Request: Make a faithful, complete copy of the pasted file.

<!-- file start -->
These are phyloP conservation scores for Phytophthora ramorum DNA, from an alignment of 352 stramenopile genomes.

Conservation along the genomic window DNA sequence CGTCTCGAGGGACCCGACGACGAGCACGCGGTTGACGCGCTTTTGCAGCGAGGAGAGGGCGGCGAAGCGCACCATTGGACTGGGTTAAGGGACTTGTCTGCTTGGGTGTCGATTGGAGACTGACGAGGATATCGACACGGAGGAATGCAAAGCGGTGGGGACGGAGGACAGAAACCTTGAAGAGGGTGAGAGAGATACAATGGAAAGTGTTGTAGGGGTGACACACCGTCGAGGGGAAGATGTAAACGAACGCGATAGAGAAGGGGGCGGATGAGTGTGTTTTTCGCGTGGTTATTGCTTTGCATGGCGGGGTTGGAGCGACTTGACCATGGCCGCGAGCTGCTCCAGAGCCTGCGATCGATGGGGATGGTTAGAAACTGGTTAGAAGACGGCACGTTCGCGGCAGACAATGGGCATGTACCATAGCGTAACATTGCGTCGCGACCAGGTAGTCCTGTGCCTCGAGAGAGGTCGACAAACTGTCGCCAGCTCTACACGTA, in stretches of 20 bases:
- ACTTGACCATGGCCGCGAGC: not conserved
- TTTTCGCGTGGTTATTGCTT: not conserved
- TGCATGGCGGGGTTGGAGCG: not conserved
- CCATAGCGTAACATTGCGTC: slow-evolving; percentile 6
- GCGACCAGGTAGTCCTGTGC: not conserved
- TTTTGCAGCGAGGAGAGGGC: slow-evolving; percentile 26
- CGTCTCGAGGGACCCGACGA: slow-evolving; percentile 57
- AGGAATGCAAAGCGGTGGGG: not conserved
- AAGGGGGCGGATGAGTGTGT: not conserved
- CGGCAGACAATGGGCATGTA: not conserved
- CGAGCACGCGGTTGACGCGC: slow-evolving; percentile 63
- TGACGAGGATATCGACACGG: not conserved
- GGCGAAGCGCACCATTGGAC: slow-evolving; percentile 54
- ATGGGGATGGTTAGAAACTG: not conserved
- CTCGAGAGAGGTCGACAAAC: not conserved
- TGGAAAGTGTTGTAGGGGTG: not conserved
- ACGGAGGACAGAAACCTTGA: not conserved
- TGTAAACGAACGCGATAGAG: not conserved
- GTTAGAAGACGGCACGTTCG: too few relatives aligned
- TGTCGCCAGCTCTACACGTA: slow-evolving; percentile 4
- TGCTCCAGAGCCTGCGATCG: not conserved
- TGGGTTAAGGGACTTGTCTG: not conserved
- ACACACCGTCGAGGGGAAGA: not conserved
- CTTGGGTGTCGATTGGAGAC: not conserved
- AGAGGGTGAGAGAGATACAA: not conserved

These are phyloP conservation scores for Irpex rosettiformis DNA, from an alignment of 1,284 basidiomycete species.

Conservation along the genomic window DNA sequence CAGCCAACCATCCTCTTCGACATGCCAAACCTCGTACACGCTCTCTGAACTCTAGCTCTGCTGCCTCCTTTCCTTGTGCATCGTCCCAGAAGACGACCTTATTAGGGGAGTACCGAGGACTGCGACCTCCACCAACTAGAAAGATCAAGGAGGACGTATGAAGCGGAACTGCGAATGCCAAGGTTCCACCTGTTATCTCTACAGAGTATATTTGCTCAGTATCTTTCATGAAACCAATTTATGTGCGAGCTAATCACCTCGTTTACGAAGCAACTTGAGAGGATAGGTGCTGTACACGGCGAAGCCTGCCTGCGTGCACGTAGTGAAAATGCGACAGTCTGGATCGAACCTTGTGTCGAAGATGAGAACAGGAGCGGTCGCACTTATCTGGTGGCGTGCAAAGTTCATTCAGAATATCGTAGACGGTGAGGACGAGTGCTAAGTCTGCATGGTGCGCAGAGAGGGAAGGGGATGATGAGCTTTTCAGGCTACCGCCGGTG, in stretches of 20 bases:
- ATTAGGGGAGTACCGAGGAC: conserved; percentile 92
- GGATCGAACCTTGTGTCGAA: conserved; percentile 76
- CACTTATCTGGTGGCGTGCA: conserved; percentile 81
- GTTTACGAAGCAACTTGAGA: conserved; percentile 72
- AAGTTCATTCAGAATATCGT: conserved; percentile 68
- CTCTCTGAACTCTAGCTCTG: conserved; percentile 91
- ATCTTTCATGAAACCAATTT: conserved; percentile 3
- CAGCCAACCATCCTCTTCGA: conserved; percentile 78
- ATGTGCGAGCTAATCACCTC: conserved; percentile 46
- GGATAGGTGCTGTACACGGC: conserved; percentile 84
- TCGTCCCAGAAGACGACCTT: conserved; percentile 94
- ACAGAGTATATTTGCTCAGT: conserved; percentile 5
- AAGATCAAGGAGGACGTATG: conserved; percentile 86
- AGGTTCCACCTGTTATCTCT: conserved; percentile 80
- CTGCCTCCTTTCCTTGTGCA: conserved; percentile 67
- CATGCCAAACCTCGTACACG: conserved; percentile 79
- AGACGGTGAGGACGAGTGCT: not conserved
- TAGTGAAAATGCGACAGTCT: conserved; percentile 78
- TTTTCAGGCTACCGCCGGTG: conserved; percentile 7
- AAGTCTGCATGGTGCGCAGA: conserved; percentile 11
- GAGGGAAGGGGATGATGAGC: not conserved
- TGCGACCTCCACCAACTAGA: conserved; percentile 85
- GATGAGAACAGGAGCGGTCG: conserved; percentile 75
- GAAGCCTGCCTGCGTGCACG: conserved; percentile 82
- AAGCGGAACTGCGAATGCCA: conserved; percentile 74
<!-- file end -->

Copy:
These are phyloP conservation scores for Phytophthora ramorum DNA, from an alignment of 352 stramenopile genomes.

Conservation along the genomic window DNA sequence CGTCTCGAGGGACCCGACGACGAGCACGCGGTTGACGCGCTTTTGCAGCGAGGAGAGGGCGGCGAAGCGCACCATTGGACTGGGTTAAGGGACTTGTCTGCTTGGGTGTCGATTGGAGACTGACGAGGATATCGACACGGAGGAATGCAAAGCGGTGGGGACGGAGGACAGAAACCTTGAAGAGGGTGAGAGAGATACAATGGAAAGTGTTGTAGGGGTGACACACCGTCGAGGGGAAGATGTAAACGAACGCGATAGAGAAGGGGGCGGATGAGTGTGTTTTTCGCGTGGTTATTGCTTTGCATGGCGGGGTTGGAGCGACTTGACCATGGCCGCGAGCTGCTCCAGAGCCTGCGATCGATGGGGATGGTTAGAAACTGGTTAGAAGACGGCACGTTCGCGGCAGACAATGGGCATGTACCATAGCGTAACATTGCGTCGCGACCAGGTAGTCCTGTGCCTCGAGAGAGGTCGACAAACTGTCGCCAGCTCTACACGTA, in stretches of 20 bases:
- ACTTGACCATGGCCGCGAGC: not conserved
- TTTTCGCGTGGTTATTGCTT: not conserved
- TGCATGGCGGGGTTGGAGCG: not conserved
- CCATAGCGTAACATTGCGTC: slow-evolving; percentile 6
- GCGACCAGGTAGTCCTGTGC: not conserved
- TTTTGCAGCGAGGAGAGGGC: slow-evolving; percentile 26
- CGTCTCGAGGGACCCGACGA: slow-evolving; percentile 57
- AGGAATGCAAAGCGGTGGGG: not conserved
- AAGGGGGCGGATGAGTGTGT: not conserved
- CGGCAGACAATGGGCATGTA: not conserved
- CGAGCACGCGGTTGACGCGC: slow-evolving; percentile 63
- TGACGAGGATATCGACACGG: not conserved
- GGCGAAGCGCACCATTGGAC: slow-evolving; percentile 54
- ATGGGGATGGTTAGAAACTG: not conserved
- CTCGAGAGAGGTCGACAAAC: not conserved
- TGGAAAGTGTTGTAGGGGTG: not conserved
- ACGGAGGACAGAAACCTTGA: not conserved
- TGTAAACGAACGCGATAGAG: not conserved
- GTTAGAAGACGGCACGTTCG: too few relatives aligned
- TGTCGCCAGCTCTACACGTA: slow-evolving; percentile 4
- TGCTCCAGAGCCTGCGATCG: not conserved
- TGGGTTAAGGGACTTGTCTG: not conserved
- ACACACCGTCGAGGGGAAGA: not conserved
- CTTGGGTGTCGATTGGAGAC: not conserved
- AGAGGGTGAGAGAGATACAA: not conserved

These are phyloP conservation scores for Irpex rosettiformis DNA, from an alignment of 1,284 basidiomycete species.

Conservation along the genomic window DNA sequence CAGCCAACCATCCTCTTCGACATGCCAAACCTCGTACACGCTCTCTGAACTCTAGCTCTGCTGCCTCCTTTCCTTGTGCATCGTCCCAGAAGACGACCTTATTAGGGGAGTACCGAGGACTGCGACCTCCACCAACTAGAAAGATCAAGGAGGACGTATGAAGCGGAACTGCGAATGCCAAGGTTCCACCTGTTATCTCTACAGAGTATATTTGCTCAGTATCTTTCATGAAACCAATTTATGTGCGAGCTAATCACCTCGTTTACGAAGCAACTTGAGAGGATAGGTGCTGTACACGGCGAAGCCTGCCTGCGTGCACGTAGTGAAAATGCGACAGTCTGGATCGAACCTTGTGTCGAAGATGAGAACAGGAGCGGTCGCACTTATCTGGTGGCGTGCAAAGTTCATTCAGAATATCGTAGACGGTGAGGACGAGTGCTAAGTCTGCATGGTGCGCAGAGAGGGAAGGGGATGATGAGCTTTTCAGGCTACCGCCGGTG, in stretches of 20 bases:
- ATTAGGGGAGTACCGAGGAC: conserved; percentile 92
- GGATCGAACCTTGTGTCGAA: conserved; percentile 76
- CACTTATCTGGTGGCGTGCA: conserved; percentile 81
- GTTTACGAAGCAACTTGAGA: conserved; percentile 72
- AAGTTCATTCAGAATATCGT: conserved; percentile 68
- CTCTCTGAACTCTAGCTCTG: conserved; percentile 91
- ATCTTTCATGAAACCAATTT: conserved; percentile 3
- CAGCCAACCATCCTCTTCGA: conserved; percentile 78
- ATGTGCGAGCTAATCACCTC: conserved; percentile 46
- GGATAGGTGCTGTACACGGC: conserved; percentile 84
- TCGTCCCAGAAGACGACCTT: conserved; percentile 94
- ACAGAGTATATTTGCTCAGT: conserved; percentile 5
- AAGATCAAGGAGGACGTATG: conserved; percentile 86
- AGGTTCCACCTGTTATCTCT: conserved; percentile 80
- CTGCCTCCTTTCCTTGTGCA: conserved; percentile 67
- CATGCCAAACCTCGTACACG: conserved; percentile 79
- AGACGGTGAGGACGAGTGCT: not conserved
- TAGTGAAAATGCGACAGTCT: conserved; percentile 78
- TTTTCAGGCTACCGCCGGTG: conserved; percentile 7
- AAGTCTGCATGGTGCGCAGA: conserved; percentile 11
- GAGGGAAGGGGATGATGAGC: not conserved
- TGCGACCTCCACCAACTAGA: conserved; percentile 85
- GATGAGAACAGGAGCGGTCG: conserved; percentile 75
- GAAGCCTGCCTGCGTGCACG: conserved; percentile 82
- AAGCGGAACTGCGAATGCCA: conserved; percentile 74